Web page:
Saturday, August 11, 2018

An Artist of the Floating World by Kazuo Ishiguro

If one has failed only where others have not had the courage or will to try, there is a consolation--indeed, a deep satisfaction--to be gained from the observation when looking back over one's life.

Masuji Ono is a painter.  Once, he was devoted to depicting the "floating world"--life in the pleasure districts of drinking establishments and prostitutes, which have a kind of transitory beauty.  He worked in the tradition of ukiyo-e, the 19th-century woodblock prints, whose name translates literally to "floating world."  But such an artistic tradition began to lose its relevance for Ono in the reality of pre-war Japan, and he committed himself to producing propaganda art for the Imperial cause.  Now, after the surrender, the older Ono looks back with nostalgia on the floating world that he's lost and reconciling himself to the new Japan.

Post-war Japan is not a friendly place for those who were high in the Imperial cause.  Many commit suicide as a public show of expiation for leading the country into such a costly war.  Ono's daughter Noriko seems to worry that his reputation will ultimately sink the marriage that is being arranged for her, and encourages him to seek out his old associates before her fiance's detective does.  (This seems like a common arrangement; Ono has a detective of his own.)  But there are those, like Ono's old student, Kuroda, who don't wish to see him, for deeds that Ono--and Ishiguro--keep at arm's length.

This weekend was the anniversary of the bombings of Hiroshima and Nagasaki.  (It made me think about the horrific scene describing the blast in Joy Kogawa's Obasan.)  Reading about the bombings again provided an interesting context to An Artist of the Floating World, which seeks to capture something about the state of mind of the Japanese at World War II.  The atomic bombs are not mentioned, but traditional bombing has taken a heavy, heavy toll on the country.  Ono's own wife, we learn, was killed in their home by a bomb, and many of the establishments of the old "floating world" are now rubble.  But buildings are also rising, many in a new Western style.  Ono himself finds some of these places bewildering, and his inability to adapt to the new way is underscored humorously by his conversations with his grandson, Ichiro, who would rather pretend to be the Lone Ranger than a samurai.  The turn away from militarism and imperialism requires a purge of the old guard, it needs it suicides, and though Ono finds such actions foolish, he recognizes in their actions a reflection of himself.

What Ono recognizes and understands, and what he doesn't, are the heart of An Artist of the Floating World.  Ishiguro really is the maestro of the unreliable narrator, and in a lot of ways Ono seems like a practice run at the character of the butler in The Remains of the Day, who refuses to recognize that his employer was a Nazi collaborator.  A Briton of Japanese background, Ishiguro seems to offer a kind of parallel between Japanese and British styles of repression.  Stevens the butler hides behind a kind of mannered, class-oriented sense of "dignity" that isn't so different from the Japanese style of polite avoidance practiced by Ono's daughters.  Confrontations, such as they are, are made only obliquely, and couched in equivocating language--forgive me, perhaps, etc.--that makes an honest assessment of reality difficult for the reader.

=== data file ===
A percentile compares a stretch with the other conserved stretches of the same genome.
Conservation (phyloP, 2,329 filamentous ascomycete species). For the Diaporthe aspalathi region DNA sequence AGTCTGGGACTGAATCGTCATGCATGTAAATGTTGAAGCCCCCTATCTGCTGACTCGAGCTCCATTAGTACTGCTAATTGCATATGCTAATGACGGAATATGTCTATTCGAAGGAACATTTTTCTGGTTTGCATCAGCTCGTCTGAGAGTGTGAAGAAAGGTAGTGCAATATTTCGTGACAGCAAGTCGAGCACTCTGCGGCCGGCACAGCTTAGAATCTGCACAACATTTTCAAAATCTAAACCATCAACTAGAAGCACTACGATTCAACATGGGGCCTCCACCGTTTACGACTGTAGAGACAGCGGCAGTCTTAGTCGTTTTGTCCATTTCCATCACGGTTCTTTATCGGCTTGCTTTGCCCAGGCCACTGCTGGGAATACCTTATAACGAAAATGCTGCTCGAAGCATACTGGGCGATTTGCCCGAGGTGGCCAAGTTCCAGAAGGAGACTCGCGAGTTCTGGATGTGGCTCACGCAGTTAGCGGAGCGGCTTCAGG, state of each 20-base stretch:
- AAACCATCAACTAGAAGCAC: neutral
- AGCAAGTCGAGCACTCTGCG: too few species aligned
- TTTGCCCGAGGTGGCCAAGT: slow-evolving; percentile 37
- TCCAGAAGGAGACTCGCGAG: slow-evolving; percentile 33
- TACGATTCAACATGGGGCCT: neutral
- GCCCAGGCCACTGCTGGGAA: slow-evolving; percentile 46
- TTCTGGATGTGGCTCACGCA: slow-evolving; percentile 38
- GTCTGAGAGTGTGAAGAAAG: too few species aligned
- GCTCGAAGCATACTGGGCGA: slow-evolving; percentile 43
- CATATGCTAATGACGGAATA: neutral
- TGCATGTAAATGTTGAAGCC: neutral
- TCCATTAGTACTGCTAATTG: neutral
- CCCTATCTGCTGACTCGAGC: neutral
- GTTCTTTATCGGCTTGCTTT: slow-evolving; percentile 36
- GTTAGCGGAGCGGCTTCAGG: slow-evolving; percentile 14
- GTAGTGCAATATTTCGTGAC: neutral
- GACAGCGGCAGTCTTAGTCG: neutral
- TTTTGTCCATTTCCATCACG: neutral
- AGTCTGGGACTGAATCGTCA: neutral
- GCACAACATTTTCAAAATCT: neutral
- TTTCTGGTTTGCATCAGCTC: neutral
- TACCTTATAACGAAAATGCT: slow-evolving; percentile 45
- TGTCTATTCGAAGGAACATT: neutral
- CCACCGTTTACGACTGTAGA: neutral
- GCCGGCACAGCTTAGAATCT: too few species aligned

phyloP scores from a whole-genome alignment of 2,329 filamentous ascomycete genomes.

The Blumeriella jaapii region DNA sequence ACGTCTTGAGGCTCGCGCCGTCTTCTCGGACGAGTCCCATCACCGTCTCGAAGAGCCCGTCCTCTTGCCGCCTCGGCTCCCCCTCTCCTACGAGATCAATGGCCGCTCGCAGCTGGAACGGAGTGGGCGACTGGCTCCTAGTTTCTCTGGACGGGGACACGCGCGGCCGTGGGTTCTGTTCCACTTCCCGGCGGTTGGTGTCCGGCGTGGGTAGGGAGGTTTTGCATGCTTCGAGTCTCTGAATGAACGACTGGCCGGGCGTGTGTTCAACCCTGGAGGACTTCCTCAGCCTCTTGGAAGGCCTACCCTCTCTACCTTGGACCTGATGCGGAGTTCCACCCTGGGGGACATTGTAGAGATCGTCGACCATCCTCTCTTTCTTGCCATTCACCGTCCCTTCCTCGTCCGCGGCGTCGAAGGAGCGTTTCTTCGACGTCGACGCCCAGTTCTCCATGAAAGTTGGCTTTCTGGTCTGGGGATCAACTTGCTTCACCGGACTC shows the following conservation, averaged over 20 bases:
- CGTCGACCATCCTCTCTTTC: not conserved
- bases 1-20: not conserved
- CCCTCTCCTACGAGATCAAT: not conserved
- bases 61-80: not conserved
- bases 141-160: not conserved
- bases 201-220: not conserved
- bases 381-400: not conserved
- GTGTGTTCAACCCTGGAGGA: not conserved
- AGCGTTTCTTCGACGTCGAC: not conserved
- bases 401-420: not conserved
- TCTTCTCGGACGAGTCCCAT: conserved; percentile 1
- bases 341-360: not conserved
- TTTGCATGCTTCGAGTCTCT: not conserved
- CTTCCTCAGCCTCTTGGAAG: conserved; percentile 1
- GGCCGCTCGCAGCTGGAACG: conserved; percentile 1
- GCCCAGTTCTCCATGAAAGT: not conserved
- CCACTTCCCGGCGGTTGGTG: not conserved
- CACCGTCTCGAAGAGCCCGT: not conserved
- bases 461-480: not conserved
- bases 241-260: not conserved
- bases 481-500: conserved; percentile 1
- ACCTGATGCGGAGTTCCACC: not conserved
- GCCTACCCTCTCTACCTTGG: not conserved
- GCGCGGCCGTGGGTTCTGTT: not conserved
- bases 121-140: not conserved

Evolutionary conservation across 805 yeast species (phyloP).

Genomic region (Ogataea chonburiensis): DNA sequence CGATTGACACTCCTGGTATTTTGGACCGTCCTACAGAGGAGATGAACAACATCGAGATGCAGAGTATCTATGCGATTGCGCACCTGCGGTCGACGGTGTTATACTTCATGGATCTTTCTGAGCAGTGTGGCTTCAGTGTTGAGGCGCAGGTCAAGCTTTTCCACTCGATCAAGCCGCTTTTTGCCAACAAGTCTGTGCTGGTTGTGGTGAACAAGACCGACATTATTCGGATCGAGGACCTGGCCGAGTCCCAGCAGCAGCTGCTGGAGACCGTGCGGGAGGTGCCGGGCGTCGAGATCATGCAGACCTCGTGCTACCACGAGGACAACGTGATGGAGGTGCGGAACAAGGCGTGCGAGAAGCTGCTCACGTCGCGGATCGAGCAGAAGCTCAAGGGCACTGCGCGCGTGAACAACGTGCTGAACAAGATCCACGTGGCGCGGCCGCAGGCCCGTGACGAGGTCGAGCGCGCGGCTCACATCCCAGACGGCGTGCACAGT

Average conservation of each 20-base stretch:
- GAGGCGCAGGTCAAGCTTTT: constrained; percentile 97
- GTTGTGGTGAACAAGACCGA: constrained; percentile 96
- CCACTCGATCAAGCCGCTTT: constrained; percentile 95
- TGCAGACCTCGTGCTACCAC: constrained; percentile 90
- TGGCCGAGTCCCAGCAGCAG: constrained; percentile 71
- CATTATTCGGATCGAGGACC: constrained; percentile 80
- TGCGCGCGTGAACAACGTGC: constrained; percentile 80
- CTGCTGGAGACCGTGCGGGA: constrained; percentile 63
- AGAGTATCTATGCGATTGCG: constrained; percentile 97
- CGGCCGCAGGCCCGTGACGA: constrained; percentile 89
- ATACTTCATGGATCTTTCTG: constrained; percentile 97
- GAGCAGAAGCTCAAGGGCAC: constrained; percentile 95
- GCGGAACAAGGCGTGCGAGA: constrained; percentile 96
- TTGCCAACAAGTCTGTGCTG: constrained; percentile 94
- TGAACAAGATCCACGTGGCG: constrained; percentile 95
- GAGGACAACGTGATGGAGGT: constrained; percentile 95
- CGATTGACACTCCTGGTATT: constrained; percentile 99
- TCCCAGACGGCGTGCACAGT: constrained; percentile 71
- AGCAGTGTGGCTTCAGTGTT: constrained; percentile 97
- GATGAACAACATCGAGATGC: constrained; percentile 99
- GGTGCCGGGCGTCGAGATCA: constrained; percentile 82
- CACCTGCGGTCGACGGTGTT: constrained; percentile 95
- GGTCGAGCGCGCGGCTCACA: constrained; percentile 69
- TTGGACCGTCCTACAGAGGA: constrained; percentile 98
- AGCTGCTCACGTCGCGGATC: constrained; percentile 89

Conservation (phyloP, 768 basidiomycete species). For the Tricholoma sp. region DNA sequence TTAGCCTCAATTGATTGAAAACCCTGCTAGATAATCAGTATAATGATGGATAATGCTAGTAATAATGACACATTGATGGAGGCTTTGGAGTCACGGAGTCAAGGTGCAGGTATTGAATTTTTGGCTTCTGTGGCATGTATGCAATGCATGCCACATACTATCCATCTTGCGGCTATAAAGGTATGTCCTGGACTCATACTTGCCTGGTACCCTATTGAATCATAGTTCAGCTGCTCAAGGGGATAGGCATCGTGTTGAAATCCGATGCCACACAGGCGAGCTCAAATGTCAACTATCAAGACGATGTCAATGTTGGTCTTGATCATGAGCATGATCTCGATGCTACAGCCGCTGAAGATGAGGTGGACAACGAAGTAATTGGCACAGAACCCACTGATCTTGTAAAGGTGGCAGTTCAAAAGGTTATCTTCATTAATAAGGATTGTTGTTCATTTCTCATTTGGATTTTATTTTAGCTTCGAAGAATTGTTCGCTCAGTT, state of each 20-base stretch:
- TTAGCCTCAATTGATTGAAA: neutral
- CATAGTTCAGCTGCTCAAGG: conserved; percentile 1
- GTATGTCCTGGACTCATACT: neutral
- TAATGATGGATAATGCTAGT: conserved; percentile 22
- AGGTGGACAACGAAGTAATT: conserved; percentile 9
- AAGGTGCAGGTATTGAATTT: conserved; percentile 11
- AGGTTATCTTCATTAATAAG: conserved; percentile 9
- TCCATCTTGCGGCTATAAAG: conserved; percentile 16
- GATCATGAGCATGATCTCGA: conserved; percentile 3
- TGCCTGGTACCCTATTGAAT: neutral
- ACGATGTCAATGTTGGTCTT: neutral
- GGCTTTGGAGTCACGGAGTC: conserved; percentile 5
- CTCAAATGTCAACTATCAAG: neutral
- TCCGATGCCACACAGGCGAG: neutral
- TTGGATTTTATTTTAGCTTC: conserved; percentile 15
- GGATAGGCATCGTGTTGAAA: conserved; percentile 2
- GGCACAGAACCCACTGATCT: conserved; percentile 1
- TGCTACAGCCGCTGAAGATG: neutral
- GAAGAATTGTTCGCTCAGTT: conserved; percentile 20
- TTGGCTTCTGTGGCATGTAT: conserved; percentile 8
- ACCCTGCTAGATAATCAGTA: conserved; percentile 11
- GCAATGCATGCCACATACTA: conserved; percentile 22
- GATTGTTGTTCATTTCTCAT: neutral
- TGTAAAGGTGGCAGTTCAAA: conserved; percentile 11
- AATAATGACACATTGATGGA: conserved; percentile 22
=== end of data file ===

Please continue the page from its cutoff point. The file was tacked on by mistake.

Ono himself is comparatively forthright, and considers himself to be making an honest assessment of his own position.  But a performative forthrightness can itself be a kind of denial.  Yes, Ono admits that the imperialist fervor was a mistake, but what are his mistakes?  He professes ignorance as to why his old student Kuroda might not wish to see him and only late in the novel, as if pushed back into a mental closet, that Ono reported Kuroda for "unpatriotic" sympathies.  Ono's admission that he has slightly less influence than he did before the war, but how much burden is put on the word "slightly?"  When describing his paintings, why does he focus on their aesthetic qualities, rather than their propagandistic content?  Ishiguro, as always, does a terrific job preventing the reader from getting to an objective truth, leaving us only with a sense that Ono's version is not quite right.

There's a final reveal that I admit I didn't see coming.  I'll say "spoiler alert," even though that seems a weird term for a revelation that is entirely psychological, rather than plot-driven.  Ono's ultimate denial, it turns out, is that he never really mattered much in the first place.  As his daughter says:

Forgive me, but it is perhaps important to see things in a proper perspective.  Father painted some splendid pictures, and was no doubt most influential among other painters.  But Father's work had hardly to do with these larger matters of which we are speaking.  He must stop believing he has done some great wrong.

It's so subtle, but it really turns everything on its head.  Ono isn't a powerful man whose equivocations prevent him from dealing with his misdeeds, he's an ordinary man whose equivocations actually serve to make him feel more important than he really was.  He thinks of himself as being the same kind of person as those who have committed suicides of honor, but these thoughts inflate his importance.  His misdeeds--like his reporting of Kuroda--are small and petty acts, personal betrayals, not national ones.  As his friend, the fellow traveler Matsuda tells him, "It was simply our misfortune to have been ordinary men during such times."  Ono believes there is a satisfaction in having done something great and failed, but most failures are only the ordinary kind, and that makes them somehow even more tragic.

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